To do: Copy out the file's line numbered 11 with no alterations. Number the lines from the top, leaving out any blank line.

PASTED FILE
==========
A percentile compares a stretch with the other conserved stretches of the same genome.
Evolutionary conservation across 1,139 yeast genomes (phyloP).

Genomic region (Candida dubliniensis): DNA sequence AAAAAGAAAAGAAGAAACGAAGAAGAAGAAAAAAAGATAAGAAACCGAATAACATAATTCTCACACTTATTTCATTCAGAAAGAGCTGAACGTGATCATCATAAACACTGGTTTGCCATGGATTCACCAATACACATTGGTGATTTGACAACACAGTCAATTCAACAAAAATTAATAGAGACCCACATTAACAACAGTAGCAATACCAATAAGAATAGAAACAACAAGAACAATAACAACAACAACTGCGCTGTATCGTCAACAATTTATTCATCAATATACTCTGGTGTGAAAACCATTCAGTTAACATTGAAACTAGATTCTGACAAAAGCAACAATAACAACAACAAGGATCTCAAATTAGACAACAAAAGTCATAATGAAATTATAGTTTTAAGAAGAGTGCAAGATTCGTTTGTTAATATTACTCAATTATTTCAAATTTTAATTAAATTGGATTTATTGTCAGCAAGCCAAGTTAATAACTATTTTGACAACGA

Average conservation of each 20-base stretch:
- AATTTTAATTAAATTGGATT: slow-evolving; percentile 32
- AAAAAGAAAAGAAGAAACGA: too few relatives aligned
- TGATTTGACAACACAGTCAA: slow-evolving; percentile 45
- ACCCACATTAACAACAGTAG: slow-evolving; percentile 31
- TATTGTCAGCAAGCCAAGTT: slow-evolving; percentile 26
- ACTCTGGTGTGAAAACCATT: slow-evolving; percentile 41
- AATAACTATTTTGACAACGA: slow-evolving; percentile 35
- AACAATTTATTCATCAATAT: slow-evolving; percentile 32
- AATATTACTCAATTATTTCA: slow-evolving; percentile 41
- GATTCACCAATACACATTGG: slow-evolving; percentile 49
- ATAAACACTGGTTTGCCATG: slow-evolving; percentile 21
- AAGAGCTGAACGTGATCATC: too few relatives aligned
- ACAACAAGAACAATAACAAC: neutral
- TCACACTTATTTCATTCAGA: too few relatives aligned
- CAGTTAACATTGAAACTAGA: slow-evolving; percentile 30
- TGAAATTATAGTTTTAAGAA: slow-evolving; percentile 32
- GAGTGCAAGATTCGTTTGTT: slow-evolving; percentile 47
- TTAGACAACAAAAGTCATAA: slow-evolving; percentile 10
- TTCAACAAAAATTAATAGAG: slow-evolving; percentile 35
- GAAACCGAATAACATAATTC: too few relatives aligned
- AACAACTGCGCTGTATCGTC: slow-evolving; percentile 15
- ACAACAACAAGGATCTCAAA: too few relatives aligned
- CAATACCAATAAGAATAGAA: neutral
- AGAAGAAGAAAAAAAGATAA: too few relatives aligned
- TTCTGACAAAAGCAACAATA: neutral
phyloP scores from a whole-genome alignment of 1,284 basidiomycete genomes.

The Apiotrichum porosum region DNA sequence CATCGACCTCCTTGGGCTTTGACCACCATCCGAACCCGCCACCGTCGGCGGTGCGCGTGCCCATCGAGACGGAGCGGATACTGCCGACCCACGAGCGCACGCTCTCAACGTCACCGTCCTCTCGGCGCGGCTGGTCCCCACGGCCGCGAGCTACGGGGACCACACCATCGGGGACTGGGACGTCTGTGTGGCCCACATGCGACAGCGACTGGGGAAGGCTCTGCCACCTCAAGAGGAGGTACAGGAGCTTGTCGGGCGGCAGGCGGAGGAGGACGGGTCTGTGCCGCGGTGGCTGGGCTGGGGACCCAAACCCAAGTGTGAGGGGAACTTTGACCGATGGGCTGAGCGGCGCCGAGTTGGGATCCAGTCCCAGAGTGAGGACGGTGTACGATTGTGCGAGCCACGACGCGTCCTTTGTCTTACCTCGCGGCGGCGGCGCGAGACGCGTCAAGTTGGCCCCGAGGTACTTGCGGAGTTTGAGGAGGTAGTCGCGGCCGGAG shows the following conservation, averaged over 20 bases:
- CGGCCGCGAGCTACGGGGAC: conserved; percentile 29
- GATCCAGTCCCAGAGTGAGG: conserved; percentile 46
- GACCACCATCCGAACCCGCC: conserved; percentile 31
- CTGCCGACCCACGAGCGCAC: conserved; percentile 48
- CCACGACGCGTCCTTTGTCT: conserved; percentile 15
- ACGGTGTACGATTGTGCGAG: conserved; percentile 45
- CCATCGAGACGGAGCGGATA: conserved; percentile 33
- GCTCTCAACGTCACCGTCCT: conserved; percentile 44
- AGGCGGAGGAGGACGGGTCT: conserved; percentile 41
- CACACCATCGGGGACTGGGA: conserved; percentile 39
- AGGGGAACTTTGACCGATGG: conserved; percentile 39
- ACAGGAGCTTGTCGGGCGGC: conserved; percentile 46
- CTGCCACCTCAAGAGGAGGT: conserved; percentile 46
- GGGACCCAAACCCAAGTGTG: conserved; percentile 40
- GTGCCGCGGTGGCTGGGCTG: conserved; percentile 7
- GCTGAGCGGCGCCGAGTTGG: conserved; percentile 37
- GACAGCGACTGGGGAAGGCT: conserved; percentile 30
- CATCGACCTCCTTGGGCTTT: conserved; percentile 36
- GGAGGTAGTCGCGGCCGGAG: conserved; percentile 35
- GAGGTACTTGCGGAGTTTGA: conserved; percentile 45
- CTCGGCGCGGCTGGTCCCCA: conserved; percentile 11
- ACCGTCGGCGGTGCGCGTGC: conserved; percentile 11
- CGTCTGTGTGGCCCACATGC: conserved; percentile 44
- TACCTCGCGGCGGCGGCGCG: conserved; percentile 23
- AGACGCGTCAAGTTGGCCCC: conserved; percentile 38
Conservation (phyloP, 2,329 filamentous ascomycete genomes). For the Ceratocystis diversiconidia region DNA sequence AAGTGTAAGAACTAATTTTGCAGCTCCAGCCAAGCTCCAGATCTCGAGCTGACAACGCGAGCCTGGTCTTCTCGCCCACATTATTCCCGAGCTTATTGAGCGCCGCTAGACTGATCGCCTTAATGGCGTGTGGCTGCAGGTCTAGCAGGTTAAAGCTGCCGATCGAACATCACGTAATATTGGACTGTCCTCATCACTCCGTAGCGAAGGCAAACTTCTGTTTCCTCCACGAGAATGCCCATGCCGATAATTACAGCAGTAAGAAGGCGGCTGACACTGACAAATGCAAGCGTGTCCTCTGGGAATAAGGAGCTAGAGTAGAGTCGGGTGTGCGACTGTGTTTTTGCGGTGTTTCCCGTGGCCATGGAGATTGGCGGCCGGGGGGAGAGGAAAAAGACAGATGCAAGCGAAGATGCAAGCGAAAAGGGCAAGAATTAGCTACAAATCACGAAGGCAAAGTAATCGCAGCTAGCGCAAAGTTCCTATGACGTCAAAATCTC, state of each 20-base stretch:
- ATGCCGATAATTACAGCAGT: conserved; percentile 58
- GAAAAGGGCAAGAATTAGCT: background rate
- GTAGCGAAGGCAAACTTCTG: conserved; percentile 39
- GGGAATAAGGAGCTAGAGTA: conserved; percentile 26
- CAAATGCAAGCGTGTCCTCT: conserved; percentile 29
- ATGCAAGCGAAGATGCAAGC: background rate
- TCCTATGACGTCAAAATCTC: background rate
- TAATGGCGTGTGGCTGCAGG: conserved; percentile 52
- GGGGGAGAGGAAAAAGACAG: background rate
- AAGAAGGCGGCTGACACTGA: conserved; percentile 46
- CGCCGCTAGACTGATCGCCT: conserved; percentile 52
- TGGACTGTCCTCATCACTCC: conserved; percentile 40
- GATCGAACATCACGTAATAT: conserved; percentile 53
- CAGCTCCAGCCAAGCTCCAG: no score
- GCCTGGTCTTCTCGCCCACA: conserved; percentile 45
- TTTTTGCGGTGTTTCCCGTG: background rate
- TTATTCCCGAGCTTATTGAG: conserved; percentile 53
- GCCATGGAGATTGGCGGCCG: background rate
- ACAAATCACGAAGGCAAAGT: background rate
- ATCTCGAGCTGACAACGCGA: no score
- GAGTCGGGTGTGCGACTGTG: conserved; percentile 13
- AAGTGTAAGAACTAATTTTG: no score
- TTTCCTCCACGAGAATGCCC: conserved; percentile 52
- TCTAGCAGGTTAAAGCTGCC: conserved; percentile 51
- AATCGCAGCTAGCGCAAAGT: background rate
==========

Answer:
- AATAACTATTTTGACAACGA: slow-evolving; percentile 35